Sunday, November 14, 2010

China Begins Asian Games Gold Rush in Guangzhou

The Chinese men dominated as the Asian Games began Saturday in Guangzhou, outscoring Japan by 11 points to take their 10th consecutive team title. Left to right: Zhang Chenglong, Chen Yibing, Yan Mingyong, Feng Zhe, Teng Haibin and Lu Bo.
The Chinese men dominated as the Asian Games began Saturday in Guangzhou, winning the team title and qualifying first to six of the seven individual finals.
With the same team that won the world title last month in Rotterdam, the Chinese crushed the competition to take their 10th consecutive Asian Games team title. China defeated runner-up Japan by 11 points, with Korea a further 5 points back. The top three teams repeated their results from the 2006 Asian Games in Doha.
2004 Olympic pommel horse champion Teng Haibin led the Chinese charge, scoring 91.750. 2004 Olympian Hisashi Mizutori, the silver medalist at the 2005 Worlds and 2006 Asian Games, sat in second again with 90.250. China's Lu Boqualified third with 89.950.
The Chinese were the top qualifiers in every event except vault. World champions Chen Yibing (still rings), Feng Zhe (parallel bars) and Zhang Chenglong (high bar) were untouchable on their specialties. Zhang also led the qualification on floor exercise, and Teng was tops on pommel horse.
Korean teenager Yang Hak Seon outvaulted the field with the day's highest score. Yang, 17, was fourth on vault in Rotterdam.
The majority of the individual apparatus finalists hail from China, Japan, Korea, Kazakhstan and Uzbekistan, but several other nations still have medal hopes in Guanzghou.
Iranian Nejad Hadi Khanari qualified to the still rings final and Hong Kong's Shek Wai Hung to the vault final. Chinese Taipei had finalists in Huang Che Kuei (pommel horse) and Chen Chih Yu (still rings). Vietnam also qualified two gymnasts to the finals — Dang Nam (vault) and Pham Phuoc Hung (parallel bars).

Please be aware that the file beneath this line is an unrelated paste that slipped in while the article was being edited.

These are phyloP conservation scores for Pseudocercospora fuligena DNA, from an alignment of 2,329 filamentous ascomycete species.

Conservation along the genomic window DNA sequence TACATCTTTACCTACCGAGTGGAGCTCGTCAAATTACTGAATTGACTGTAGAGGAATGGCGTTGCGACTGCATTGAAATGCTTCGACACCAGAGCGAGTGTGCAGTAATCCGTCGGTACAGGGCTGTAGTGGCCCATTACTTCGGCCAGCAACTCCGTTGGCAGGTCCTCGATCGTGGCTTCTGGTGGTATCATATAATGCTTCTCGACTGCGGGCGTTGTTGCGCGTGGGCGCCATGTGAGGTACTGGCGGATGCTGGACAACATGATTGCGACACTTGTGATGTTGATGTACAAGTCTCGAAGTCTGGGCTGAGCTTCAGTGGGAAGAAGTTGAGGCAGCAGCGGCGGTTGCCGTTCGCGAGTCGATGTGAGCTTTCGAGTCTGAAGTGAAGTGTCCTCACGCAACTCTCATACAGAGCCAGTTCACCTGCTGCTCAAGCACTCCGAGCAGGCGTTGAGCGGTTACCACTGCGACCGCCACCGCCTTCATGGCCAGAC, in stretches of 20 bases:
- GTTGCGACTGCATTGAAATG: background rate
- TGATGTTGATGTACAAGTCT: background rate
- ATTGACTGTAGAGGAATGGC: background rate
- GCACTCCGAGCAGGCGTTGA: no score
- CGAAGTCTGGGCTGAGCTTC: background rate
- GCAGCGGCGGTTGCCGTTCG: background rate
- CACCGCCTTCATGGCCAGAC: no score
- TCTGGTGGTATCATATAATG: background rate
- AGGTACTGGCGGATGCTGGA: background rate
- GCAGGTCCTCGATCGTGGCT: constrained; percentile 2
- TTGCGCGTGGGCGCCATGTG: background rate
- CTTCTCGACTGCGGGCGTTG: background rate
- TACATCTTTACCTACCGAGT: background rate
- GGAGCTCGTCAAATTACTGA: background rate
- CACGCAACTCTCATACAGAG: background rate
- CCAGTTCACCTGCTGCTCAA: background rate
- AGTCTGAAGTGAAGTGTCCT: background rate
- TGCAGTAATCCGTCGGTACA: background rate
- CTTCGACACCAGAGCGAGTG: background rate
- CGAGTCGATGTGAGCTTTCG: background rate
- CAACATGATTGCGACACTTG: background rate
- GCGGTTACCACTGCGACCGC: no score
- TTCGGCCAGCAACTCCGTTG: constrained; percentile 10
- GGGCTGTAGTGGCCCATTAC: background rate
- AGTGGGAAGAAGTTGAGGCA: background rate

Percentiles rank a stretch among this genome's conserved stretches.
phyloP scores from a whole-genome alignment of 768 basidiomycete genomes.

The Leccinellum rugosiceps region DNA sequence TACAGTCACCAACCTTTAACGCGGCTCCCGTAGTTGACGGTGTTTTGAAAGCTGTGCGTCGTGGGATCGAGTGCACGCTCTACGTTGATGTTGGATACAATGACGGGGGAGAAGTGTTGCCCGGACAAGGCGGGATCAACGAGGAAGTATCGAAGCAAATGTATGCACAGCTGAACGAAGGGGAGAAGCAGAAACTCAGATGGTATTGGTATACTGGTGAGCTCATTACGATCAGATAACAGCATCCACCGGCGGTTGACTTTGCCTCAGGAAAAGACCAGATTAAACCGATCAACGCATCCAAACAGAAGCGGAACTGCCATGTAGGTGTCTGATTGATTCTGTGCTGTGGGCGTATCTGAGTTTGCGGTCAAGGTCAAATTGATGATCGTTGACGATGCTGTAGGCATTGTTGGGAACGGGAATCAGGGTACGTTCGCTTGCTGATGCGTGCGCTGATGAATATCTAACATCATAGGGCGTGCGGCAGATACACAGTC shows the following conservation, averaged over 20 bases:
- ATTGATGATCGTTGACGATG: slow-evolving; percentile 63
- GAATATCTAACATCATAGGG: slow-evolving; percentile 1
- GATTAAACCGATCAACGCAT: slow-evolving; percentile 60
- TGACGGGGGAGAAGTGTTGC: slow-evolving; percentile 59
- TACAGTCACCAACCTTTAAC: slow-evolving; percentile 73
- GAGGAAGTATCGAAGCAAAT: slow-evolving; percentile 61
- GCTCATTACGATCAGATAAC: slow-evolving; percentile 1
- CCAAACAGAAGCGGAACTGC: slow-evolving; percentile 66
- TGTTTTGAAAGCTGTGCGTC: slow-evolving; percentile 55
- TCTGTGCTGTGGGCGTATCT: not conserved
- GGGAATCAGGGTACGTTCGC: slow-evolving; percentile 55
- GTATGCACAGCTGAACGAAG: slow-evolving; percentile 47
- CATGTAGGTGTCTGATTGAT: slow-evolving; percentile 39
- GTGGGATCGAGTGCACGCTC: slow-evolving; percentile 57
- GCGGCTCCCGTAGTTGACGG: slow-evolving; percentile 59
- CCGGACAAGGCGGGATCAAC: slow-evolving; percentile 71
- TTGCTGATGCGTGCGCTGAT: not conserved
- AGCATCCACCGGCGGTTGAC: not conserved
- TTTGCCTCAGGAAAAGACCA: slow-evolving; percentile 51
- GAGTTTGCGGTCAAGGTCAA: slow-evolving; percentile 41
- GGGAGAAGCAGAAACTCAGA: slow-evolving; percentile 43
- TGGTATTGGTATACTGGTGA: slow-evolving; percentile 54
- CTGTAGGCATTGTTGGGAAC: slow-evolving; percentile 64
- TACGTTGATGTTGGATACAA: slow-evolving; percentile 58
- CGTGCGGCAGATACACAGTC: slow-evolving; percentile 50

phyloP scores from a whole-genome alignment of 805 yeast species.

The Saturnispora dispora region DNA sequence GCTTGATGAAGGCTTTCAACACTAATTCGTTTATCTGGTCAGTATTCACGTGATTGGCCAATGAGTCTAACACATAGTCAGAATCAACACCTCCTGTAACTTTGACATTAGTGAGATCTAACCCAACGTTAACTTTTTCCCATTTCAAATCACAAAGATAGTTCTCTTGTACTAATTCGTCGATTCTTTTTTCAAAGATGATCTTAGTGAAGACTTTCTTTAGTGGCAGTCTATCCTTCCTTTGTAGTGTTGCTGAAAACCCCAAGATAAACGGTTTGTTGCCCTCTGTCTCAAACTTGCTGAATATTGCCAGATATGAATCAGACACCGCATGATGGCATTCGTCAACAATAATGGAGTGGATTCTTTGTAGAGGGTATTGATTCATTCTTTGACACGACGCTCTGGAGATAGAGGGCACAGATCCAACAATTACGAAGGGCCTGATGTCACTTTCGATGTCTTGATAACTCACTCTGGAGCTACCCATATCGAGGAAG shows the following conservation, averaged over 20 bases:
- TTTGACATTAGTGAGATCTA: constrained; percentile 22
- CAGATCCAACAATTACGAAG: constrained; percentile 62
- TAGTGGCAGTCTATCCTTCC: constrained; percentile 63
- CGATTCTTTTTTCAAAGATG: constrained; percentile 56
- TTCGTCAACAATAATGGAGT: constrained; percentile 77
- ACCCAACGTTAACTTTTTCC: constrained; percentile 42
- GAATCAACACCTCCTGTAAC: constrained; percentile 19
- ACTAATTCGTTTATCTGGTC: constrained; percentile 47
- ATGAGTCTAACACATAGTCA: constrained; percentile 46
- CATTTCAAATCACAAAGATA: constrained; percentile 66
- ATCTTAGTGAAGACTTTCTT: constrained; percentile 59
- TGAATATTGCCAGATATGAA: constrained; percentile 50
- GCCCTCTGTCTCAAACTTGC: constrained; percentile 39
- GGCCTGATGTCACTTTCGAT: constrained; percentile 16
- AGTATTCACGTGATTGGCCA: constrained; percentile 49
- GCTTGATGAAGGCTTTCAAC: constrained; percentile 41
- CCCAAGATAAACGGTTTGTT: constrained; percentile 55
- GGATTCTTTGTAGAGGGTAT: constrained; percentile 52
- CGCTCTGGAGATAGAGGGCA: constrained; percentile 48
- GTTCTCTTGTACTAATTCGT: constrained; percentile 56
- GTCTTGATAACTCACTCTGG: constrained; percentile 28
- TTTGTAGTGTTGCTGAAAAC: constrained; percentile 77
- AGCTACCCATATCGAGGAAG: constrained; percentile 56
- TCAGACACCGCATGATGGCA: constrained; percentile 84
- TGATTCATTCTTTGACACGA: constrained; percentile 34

Commonwealth Games star Ashish Kumar qualified fourth on floor exercise, the first Asian Games final for an Indian gymnast. But after a late withdrawal from Rotterdam, Indian gymnastics continues to be in turmoil. Vladimir Chertkov, the Russian-born coach on contract with the federation, reportedly quit his post in Guangzhou after yet another argument with Indian team officials.
During Friday's opening ceremonies, Indian officials prevented Chertkov from marching with the Indian athletes and other coaches. Indian officials claim he was asked to leave because he was not wearing proper attire, while he said it was a racial decision.
"It was an insult straight on my face," Chertkov told the Press Trust of India news agency. "It was humiliation. It was discrimination. The way I was asked to go, I can say it was racism."
Indian officials countered by saying other non-Indian coaches were permitted to march with the delegation in the opening ceremonies, and that Chertkov was the only one who caused any difficulty.
It was the second blowup in a month between the coach and the Indian Gymnastics Federation. During October's Commonwealth Games in Delhi, Chertkov called the officials inept after they reportedly complained that Kumar's silver and bronze medals in Delhi — the first-ever Commonwealth medals for an Indian gymnast — were insufficient. The federation promptly canceled the team's participation at the worlds in Rotterdam, a costly decision: The last-minute withdrawal meant India had to pay for all reserved hotel rooms in full, in addition to an FIG fine.
Chertkov said he has had enough and planned to leave Guangzhou immediately, although his one-year contract goes through the end of November.
"It was the last straw," Chertkov said. "I cannot take it any more. If I'm not good enough for participating in the opening ceremony, what have I to do?"
Competition continues Sunday with the women's team and individual qualification.

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